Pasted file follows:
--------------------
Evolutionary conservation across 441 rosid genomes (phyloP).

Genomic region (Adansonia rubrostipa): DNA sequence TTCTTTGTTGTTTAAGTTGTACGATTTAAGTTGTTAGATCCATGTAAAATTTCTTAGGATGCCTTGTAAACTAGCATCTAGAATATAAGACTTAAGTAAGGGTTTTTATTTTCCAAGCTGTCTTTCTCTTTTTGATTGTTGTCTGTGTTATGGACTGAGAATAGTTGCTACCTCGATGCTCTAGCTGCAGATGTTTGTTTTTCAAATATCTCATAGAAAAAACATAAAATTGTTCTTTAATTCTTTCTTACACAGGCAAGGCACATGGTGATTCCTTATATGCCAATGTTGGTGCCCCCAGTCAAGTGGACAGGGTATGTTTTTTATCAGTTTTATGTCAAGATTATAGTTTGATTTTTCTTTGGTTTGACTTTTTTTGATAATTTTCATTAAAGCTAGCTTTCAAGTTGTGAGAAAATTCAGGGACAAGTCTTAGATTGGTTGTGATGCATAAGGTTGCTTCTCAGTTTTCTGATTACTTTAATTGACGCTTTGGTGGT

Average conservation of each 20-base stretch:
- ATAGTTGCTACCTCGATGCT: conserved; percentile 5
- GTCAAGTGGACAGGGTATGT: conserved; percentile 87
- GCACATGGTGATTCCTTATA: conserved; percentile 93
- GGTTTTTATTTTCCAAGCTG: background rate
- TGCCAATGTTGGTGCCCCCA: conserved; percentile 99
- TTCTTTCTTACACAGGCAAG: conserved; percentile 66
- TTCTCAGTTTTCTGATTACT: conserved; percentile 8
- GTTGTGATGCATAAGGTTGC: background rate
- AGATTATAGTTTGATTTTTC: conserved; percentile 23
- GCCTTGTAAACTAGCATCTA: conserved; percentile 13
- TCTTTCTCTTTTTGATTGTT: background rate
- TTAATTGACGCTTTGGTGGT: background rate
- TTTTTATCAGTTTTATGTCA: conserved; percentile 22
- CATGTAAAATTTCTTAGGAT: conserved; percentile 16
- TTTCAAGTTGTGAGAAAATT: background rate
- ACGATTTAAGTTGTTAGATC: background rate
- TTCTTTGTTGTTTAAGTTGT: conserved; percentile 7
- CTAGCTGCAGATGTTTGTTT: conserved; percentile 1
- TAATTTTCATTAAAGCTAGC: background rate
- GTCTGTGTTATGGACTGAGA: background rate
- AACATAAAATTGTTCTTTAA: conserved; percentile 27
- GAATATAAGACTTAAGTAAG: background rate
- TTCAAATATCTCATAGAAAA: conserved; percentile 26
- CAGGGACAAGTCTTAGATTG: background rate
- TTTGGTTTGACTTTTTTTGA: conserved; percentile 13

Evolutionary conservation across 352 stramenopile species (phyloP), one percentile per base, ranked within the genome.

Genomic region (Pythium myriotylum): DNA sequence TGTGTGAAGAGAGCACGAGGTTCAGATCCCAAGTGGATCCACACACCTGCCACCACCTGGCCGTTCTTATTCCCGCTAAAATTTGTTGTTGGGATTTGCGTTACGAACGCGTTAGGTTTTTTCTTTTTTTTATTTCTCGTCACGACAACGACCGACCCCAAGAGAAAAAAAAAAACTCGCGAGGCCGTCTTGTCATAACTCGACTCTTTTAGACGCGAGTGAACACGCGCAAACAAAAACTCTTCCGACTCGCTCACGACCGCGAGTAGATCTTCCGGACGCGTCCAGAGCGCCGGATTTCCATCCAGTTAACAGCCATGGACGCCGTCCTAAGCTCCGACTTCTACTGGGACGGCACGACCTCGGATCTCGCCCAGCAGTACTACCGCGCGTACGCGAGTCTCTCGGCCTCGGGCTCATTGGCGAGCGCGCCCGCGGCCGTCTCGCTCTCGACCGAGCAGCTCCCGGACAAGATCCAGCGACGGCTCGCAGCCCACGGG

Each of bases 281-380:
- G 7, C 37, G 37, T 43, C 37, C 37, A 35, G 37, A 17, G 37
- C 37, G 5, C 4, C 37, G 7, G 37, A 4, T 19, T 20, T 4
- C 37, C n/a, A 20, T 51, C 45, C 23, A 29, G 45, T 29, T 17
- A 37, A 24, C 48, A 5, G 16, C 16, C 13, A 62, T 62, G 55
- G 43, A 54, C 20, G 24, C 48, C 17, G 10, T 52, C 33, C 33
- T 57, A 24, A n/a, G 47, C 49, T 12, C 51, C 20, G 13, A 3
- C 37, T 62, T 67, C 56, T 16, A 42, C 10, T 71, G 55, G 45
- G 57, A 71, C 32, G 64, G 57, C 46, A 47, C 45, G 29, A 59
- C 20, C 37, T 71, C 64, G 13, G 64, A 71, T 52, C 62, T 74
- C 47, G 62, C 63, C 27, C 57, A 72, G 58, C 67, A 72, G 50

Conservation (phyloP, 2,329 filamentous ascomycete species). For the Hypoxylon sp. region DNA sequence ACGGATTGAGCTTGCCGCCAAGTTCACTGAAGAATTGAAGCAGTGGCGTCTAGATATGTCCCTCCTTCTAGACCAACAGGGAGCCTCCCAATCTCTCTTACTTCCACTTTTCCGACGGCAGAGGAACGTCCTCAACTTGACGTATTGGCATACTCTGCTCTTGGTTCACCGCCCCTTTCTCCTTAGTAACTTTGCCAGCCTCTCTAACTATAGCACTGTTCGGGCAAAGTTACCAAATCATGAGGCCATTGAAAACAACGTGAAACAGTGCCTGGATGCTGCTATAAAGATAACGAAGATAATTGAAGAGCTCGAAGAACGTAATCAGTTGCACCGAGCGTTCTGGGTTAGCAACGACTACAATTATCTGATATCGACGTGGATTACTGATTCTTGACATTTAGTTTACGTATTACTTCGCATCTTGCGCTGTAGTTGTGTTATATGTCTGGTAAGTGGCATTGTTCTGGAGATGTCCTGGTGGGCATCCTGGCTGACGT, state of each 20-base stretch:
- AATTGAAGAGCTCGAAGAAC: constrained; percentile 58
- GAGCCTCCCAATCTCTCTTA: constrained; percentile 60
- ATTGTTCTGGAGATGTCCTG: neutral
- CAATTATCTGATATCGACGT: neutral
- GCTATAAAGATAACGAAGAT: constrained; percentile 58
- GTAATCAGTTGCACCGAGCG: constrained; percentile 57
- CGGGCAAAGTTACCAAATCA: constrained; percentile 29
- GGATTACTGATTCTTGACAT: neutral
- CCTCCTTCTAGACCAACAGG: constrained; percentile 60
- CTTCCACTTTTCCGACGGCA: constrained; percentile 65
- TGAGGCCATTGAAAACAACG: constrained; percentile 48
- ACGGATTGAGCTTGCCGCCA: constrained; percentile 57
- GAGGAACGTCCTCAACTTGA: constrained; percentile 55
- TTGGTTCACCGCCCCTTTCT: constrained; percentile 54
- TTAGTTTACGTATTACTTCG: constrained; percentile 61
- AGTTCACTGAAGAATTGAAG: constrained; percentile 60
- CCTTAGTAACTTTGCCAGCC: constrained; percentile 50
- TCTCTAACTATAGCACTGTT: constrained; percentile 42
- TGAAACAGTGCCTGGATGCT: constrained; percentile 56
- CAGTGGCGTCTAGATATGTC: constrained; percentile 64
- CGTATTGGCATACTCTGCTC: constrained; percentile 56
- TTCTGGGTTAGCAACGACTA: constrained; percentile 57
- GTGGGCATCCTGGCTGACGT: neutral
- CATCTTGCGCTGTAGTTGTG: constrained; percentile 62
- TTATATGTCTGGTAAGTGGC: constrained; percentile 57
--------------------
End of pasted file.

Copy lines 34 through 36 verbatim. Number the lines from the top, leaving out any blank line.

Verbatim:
- C 37, C n/a, A 20, T 51, C 45, C 23, A 29, G 45, T 29, T 17
- A 37, A 24, C 48, A 5, G 16, C 16, C 13, A 62, T 62, G 55
- G 43, A 54, C 20, G 24, C 48, C 17, G 10, T 52, C 33, C 33